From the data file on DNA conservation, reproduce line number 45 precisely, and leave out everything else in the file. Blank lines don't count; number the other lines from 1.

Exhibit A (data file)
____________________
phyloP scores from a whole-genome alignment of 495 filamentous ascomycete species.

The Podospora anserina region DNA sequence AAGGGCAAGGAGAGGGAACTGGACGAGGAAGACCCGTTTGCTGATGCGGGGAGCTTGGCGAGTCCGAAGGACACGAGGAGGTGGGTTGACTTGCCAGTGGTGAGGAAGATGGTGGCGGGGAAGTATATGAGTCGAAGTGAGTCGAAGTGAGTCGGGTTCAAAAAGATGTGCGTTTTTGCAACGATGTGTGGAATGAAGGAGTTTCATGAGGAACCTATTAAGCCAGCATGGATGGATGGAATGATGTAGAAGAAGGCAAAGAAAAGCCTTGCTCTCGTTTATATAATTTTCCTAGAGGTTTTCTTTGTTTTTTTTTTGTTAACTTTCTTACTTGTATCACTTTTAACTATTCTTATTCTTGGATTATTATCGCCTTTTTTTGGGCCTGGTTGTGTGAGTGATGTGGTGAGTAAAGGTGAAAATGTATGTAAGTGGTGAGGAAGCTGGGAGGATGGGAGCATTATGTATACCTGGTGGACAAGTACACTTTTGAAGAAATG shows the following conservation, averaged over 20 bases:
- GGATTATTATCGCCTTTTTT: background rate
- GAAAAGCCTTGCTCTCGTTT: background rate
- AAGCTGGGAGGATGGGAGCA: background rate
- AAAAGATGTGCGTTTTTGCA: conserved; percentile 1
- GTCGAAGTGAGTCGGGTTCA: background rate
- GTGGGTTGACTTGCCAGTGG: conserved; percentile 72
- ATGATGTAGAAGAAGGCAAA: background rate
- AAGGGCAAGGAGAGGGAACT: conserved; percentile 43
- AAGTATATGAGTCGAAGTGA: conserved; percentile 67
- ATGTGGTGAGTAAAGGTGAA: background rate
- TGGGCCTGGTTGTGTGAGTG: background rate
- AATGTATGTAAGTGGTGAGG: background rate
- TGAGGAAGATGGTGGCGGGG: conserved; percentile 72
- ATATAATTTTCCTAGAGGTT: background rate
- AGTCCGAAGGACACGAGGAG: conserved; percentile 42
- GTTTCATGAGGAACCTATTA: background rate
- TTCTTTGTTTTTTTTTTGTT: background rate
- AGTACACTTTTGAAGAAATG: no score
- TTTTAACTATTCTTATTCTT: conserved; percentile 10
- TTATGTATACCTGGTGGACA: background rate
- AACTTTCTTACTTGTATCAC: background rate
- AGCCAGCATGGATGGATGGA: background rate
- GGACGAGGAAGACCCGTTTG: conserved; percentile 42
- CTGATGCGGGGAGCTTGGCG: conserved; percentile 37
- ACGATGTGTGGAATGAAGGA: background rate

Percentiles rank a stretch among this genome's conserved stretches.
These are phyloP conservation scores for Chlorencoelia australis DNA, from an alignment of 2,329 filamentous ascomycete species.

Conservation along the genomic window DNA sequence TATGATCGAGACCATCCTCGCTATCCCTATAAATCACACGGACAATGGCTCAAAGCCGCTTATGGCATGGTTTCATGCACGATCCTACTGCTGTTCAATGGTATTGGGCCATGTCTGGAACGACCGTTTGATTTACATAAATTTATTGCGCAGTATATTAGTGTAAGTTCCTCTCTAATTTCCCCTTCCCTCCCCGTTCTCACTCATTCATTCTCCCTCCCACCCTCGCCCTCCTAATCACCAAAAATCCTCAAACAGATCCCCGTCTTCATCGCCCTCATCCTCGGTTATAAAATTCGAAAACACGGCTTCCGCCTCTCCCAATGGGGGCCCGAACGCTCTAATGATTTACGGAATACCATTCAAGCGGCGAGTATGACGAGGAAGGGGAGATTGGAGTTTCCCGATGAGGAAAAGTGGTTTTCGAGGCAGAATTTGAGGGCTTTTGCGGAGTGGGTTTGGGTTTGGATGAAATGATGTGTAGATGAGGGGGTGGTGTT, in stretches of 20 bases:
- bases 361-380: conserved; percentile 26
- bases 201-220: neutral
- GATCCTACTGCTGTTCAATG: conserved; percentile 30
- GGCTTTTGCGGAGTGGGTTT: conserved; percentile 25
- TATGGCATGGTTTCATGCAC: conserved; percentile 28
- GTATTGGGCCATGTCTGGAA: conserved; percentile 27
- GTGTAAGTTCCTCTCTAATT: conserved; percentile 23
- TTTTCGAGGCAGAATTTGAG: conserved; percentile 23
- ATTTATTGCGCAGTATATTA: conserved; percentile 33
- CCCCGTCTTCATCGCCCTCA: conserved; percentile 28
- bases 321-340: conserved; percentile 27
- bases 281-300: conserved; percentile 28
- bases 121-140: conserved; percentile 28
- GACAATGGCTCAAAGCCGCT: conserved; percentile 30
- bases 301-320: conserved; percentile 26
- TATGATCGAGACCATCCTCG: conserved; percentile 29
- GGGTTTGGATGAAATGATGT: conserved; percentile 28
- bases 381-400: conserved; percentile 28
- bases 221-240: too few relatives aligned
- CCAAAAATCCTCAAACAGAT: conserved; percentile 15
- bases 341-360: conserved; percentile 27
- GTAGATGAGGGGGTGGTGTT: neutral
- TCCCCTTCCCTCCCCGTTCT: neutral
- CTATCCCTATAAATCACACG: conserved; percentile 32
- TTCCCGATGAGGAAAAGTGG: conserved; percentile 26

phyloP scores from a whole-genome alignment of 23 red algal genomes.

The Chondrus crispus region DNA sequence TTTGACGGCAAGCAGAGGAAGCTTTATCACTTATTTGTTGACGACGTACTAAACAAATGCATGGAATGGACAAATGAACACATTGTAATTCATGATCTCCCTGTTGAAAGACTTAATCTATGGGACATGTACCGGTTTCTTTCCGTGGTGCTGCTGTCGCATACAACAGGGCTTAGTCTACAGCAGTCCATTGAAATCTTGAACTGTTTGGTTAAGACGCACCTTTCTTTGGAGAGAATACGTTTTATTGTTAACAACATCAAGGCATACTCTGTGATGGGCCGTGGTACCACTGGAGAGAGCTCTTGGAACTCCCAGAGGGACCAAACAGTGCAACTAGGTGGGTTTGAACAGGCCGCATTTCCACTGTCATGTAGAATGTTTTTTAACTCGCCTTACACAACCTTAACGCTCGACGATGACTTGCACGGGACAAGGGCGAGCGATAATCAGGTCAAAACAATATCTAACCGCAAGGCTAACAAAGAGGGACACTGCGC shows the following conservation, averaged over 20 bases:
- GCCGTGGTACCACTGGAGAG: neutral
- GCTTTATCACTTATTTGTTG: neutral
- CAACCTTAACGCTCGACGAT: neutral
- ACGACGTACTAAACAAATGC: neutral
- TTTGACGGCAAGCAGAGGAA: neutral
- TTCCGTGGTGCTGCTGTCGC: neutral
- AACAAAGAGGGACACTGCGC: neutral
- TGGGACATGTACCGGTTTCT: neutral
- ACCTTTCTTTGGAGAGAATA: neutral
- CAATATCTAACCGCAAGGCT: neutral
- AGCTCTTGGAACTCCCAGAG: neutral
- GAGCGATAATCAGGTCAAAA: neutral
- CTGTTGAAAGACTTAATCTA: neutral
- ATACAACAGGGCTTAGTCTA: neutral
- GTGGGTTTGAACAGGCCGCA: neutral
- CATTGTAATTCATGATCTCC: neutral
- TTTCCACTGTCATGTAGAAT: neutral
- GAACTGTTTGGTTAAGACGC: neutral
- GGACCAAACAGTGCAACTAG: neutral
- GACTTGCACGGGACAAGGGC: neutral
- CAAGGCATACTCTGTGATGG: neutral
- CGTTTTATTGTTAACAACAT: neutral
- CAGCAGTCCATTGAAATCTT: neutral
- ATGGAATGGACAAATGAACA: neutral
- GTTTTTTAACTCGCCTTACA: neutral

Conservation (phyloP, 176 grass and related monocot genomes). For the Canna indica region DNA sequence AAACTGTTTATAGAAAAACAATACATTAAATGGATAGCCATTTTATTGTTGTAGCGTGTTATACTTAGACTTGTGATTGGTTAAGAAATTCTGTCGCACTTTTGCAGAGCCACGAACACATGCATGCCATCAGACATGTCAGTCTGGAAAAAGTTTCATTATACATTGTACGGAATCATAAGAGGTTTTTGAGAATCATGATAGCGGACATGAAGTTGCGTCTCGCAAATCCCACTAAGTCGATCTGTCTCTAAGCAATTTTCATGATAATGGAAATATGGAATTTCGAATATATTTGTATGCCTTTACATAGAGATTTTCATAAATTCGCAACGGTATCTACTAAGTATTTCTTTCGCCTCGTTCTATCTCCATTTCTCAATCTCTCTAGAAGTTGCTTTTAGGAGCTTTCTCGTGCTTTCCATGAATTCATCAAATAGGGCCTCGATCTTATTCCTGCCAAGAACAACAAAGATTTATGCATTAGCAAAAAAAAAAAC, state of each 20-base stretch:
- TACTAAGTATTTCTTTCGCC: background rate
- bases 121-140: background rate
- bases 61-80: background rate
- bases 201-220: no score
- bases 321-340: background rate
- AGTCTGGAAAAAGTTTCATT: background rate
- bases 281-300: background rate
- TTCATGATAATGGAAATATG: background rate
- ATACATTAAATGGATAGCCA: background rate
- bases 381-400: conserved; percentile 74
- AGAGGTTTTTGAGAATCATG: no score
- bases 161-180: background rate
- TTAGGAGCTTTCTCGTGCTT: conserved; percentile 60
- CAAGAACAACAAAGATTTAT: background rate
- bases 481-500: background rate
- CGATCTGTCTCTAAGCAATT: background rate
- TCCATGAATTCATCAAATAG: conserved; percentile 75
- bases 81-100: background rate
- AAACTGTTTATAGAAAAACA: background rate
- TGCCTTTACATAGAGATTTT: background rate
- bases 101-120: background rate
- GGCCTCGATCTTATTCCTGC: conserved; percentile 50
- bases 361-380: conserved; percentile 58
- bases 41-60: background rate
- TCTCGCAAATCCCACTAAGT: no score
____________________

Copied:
- bases 301-320: conserved; percentile 26